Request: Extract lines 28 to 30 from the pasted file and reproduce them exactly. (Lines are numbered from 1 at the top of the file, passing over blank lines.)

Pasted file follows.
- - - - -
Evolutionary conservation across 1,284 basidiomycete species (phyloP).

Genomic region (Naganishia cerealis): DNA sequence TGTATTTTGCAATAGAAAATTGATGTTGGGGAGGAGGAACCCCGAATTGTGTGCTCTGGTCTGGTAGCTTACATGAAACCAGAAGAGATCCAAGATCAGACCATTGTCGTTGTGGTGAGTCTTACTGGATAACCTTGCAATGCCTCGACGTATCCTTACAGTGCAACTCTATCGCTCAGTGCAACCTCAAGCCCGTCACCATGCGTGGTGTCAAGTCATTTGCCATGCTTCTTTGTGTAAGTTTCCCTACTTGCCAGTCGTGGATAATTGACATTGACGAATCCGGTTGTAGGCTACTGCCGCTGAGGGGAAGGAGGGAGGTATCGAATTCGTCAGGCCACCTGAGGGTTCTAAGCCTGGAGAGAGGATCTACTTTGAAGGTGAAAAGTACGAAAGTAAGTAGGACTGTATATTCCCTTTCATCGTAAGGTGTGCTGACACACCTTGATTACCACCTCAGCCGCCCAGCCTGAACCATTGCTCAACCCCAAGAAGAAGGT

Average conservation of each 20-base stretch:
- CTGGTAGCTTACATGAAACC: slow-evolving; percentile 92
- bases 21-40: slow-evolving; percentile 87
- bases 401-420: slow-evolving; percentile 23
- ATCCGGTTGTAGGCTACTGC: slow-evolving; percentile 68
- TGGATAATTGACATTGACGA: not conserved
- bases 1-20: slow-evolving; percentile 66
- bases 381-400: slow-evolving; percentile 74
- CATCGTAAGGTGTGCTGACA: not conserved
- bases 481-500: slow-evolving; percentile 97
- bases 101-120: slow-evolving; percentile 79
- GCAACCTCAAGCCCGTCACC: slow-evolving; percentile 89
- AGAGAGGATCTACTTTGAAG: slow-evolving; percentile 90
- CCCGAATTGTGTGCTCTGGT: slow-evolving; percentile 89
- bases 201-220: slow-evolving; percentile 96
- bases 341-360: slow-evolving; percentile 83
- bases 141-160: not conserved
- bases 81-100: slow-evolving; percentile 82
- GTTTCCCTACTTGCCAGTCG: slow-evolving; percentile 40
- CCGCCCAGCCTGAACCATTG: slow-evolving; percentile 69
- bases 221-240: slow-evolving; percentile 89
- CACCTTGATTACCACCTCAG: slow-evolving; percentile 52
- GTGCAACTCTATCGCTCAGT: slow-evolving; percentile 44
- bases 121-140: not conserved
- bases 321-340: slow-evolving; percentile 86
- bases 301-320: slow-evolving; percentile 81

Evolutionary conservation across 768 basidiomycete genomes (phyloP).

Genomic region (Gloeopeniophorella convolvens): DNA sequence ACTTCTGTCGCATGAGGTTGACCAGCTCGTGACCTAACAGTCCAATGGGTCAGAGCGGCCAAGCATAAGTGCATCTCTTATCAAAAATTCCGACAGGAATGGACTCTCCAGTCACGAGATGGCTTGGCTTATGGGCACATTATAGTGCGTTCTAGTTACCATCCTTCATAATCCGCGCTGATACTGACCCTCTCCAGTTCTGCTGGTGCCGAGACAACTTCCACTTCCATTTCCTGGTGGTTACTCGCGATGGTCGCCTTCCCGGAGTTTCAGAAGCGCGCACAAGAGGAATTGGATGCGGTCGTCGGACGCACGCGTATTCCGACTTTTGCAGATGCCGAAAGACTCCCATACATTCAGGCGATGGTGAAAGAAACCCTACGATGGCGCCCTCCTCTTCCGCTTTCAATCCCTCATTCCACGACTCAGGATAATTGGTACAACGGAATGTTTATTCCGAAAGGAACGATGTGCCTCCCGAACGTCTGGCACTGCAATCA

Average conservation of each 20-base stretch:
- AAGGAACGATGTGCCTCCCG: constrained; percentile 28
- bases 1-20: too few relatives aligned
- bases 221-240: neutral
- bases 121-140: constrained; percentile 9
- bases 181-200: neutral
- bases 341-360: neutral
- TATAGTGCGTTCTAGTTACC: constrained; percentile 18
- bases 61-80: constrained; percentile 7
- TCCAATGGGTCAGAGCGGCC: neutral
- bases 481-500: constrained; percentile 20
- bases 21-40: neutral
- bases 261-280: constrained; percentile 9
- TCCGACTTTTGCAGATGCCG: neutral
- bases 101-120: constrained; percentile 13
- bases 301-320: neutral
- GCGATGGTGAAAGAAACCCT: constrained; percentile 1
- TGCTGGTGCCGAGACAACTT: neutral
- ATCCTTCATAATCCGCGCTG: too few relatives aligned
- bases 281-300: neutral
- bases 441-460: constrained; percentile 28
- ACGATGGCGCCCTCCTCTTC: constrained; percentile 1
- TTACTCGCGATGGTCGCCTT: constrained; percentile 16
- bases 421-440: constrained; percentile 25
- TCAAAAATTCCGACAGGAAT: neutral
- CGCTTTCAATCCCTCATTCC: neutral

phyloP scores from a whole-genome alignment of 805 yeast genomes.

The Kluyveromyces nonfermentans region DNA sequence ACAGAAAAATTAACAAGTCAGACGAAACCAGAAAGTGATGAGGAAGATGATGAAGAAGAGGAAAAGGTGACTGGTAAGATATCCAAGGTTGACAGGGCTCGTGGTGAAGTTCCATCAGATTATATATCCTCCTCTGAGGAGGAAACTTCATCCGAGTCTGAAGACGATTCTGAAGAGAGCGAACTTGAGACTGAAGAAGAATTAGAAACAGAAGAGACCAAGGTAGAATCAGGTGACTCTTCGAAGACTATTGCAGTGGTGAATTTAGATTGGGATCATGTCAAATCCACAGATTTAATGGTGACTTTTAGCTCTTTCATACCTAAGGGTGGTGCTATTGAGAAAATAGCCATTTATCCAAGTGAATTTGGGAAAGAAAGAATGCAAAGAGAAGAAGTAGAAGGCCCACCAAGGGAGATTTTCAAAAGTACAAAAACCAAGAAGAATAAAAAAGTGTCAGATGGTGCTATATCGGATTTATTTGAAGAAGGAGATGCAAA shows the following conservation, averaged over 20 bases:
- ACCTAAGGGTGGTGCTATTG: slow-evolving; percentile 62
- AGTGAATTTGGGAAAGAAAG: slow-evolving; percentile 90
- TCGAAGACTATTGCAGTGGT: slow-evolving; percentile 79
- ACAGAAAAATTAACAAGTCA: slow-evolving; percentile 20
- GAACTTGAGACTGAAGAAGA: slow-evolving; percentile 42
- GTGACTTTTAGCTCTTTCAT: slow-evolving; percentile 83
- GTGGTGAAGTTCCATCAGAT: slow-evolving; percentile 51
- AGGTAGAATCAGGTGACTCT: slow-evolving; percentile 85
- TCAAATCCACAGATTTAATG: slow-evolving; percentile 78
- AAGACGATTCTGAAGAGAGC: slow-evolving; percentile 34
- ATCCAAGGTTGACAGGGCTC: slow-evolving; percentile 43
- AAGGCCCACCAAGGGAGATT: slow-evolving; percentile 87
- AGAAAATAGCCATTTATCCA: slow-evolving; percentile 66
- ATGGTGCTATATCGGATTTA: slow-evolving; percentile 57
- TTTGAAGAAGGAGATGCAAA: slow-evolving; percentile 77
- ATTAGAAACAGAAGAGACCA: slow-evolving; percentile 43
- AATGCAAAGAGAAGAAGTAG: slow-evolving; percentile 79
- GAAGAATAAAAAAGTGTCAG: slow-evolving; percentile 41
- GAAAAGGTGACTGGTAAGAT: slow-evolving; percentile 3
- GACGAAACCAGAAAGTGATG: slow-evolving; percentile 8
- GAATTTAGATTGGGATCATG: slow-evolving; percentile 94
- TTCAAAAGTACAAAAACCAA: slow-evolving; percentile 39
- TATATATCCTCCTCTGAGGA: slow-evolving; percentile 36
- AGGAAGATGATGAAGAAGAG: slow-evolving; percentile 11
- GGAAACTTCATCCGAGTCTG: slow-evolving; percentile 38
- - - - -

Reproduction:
- bases 301-320: slow-evolving; percentile 81

Evolutionary conservation across 768 basidiomycete genomes (phyloP).

Genomic region (Gloeopeniophorella convolvens): DNA sequence ACTTCTGTCGCATGAGGTTGACCAGCTCGTGACCTAACAGTCCAATGGGTCAGAGCGGCCAAGCATAAGTGCATCTCTTATCAAAAATTCCGACAGGAATGGACTCTCCAGTCACGAGATGGCTTGGCTTATGGGCACATTATAGTGCGTTCTAGTTACCATCCTTCATAATCCGCGCTGATACTGACCCTCTCCAGTTCTGCTGGTGCCGAGACAACTTCCACTTCCATTTCCTGGTGGTTACTCGCGATGGTCGCCTTCCCGGAGTTTCAGAAGCGCGCACAAGAGGAATTGGATGCGGTCGTCGGACGCACGCGTATTCCGACTTTTGCAGATGCCGAAAGACTCCCATACATTCAGGCGATGGTGAAAGAAACCCTACGATGGCGCCCTCCTCTTCCGCTTTCAATCCCTCATTCCACGACTCAGGATAATTGGTACAACGGAATGTTTATTCCGAAAGGAACGATGTGCCTCCCGAACGTCTGGCACTGCAATCA